Before I begin, I want to thank Mark Ganter and the good people he works with. Mark may not be the first person to develop Rapid Prototyping techniques in ceramics but he is the first person I’ve come across who has made his findings publicly available. He has done so through a phenomenal website which can be found here…
If you are interested in Rapid Prototyping ceramics, his website is mandatory reading!
Prior to Mark, the few people working in this field guarded their work at all costs. Mark’s open disposition is both refreshing and inspiring.
This blog chronicles what I learn as I go along. Its a way for me to share what I learn in the hopes of giving something back to Mark and to anyone else who's interested.
Mark's research includes using a commercially prepared casting recipe from SPS (Seattle Potter's Supply). I assume this recipe is fairly open in structure to allow for fast drying. I've made up a white body with an average SSA (Specific Surface Area) which should get me in the same ballpark. There are a couple of concerns here: the body should dry fairly quickly and should have good strength. I'm hoping that the SSA I'm targeting will allow for decent drying rates. I could try to maximize dry strength by using fine clays but this may retard drying rates. Instead, I will rely on the addition of sugar and Maltodextrin for its green strength…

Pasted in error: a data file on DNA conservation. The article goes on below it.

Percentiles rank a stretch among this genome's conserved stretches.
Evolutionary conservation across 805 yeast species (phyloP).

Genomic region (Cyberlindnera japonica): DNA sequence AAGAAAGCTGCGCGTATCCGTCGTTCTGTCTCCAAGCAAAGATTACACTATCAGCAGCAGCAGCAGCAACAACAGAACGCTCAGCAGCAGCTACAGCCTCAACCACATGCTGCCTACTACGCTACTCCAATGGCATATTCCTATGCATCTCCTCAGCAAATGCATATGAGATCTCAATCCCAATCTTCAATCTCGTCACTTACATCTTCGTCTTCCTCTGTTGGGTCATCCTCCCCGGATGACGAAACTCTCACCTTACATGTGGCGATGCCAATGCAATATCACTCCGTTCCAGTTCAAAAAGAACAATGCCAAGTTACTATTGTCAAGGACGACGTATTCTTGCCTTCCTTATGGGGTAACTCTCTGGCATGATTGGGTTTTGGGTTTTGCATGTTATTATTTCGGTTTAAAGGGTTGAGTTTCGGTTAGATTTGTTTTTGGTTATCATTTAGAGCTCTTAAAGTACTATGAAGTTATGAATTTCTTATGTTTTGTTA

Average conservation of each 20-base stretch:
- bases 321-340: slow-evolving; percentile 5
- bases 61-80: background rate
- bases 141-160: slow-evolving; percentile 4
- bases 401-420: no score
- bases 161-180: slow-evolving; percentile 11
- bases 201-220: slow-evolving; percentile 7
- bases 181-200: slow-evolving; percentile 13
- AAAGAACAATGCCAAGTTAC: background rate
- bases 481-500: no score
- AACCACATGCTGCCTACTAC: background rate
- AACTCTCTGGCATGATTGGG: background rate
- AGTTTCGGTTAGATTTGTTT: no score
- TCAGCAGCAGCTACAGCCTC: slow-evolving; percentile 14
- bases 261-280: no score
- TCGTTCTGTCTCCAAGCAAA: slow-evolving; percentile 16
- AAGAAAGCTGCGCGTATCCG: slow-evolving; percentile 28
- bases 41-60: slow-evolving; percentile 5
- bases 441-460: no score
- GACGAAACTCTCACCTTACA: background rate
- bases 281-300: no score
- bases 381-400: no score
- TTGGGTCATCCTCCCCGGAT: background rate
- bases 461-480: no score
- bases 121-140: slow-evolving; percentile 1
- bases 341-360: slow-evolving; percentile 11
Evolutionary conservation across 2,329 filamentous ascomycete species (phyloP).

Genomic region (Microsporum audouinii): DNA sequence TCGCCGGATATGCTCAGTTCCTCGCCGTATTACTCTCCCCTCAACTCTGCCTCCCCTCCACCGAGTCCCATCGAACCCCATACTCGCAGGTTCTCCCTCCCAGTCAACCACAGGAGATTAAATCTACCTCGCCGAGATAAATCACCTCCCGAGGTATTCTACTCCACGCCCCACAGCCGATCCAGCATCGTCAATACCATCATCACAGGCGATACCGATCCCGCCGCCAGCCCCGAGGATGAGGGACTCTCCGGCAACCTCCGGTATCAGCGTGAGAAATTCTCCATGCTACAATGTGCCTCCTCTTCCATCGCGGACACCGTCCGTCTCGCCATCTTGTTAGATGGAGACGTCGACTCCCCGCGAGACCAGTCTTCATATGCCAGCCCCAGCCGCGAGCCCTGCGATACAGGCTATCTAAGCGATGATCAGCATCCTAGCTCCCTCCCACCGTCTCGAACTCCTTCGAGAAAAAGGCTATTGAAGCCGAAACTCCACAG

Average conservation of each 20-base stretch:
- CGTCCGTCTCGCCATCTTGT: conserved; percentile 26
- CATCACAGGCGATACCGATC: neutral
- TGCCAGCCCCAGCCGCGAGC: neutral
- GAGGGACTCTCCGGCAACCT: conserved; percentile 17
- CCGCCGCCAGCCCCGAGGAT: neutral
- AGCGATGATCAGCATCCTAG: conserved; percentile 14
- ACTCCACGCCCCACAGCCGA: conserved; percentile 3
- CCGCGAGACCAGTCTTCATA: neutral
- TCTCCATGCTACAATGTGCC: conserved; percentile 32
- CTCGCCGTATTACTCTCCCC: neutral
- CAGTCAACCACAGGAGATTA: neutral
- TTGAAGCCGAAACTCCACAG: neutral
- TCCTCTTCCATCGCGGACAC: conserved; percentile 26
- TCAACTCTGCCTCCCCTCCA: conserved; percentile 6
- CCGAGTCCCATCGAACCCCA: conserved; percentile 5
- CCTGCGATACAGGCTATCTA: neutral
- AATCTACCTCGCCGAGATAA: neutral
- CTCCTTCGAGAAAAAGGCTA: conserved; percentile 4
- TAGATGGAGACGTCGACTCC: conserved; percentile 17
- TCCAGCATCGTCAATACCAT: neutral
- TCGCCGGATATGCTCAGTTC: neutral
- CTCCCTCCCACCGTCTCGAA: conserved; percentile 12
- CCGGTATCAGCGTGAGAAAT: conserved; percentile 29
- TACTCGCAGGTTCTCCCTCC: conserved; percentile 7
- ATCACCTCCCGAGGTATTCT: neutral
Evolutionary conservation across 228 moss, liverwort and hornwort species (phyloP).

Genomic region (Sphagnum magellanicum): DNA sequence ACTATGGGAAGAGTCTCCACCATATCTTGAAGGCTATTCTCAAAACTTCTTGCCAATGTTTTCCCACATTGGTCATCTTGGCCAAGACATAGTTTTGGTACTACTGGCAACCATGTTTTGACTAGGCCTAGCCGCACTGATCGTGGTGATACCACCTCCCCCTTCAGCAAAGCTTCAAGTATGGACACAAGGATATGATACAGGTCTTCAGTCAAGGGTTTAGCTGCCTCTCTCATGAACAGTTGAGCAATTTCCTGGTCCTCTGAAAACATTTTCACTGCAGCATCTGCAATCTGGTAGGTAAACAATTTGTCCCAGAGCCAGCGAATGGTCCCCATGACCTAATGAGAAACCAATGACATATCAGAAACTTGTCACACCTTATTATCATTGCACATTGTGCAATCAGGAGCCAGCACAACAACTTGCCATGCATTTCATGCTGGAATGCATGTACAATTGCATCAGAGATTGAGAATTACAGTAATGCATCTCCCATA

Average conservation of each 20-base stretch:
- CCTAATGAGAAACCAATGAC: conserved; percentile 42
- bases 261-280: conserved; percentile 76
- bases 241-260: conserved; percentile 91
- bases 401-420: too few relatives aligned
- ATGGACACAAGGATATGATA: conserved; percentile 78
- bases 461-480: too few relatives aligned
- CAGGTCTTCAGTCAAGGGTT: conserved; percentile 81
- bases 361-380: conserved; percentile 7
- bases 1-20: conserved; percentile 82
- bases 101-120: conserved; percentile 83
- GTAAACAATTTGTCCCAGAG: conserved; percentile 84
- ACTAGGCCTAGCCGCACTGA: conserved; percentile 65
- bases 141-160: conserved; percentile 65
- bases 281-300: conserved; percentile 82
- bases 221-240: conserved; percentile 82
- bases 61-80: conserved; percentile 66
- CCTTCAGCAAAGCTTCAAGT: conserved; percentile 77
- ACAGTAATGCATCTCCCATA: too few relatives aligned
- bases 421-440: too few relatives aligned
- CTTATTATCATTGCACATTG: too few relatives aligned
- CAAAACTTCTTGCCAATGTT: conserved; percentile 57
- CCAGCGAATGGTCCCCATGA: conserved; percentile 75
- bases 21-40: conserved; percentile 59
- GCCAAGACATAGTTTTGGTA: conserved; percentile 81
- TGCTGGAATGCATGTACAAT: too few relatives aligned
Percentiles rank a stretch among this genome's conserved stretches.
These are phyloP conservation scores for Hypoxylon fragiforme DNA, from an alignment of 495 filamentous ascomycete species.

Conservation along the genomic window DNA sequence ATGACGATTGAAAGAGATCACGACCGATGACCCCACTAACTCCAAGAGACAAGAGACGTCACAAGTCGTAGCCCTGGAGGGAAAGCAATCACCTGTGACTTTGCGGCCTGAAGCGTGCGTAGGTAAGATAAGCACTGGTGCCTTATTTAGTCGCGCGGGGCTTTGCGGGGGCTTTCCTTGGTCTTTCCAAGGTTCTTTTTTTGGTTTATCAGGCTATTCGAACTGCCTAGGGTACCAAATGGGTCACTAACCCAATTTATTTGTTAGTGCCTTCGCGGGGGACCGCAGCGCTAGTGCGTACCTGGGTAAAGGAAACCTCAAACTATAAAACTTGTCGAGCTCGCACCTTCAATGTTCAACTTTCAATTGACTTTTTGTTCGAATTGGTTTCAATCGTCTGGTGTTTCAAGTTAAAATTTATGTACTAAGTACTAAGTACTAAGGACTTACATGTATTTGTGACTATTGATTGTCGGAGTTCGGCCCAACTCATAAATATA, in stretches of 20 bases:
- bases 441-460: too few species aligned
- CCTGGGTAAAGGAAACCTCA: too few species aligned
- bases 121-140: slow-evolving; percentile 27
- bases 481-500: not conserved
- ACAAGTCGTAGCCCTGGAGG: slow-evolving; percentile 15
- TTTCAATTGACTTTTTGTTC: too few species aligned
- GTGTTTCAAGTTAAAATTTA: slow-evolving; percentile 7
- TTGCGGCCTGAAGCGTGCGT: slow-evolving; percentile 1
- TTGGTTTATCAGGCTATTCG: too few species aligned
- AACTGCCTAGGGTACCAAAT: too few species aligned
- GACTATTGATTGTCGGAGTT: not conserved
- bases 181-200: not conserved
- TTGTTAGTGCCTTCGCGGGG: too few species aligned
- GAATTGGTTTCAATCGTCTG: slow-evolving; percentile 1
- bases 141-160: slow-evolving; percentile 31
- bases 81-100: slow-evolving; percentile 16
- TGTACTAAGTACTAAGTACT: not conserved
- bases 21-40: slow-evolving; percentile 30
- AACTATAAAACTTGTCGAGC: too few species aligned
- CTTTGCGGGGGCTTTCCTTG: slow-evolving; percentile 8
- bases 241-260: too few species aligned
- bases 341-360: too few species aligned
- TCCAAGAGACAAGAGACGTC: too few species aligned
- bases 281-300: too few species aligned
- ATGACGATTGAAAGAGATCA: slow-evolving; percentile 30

CDF P-MF Cone 6 Porcelain
Tile 6 9.89
Frit 3124 5.49
Total 100 %
Glass: 80.35 %
Clay: 50.55 %
I made a 37,500 g batch dry, added to 25lbs water and blunged it with a high-speed, high-shearing Shar mixer untill it was hot (this filled about 1/2 of a 20 gallon brute can).
Our Shar mixer with a detail of its high-shearing blade.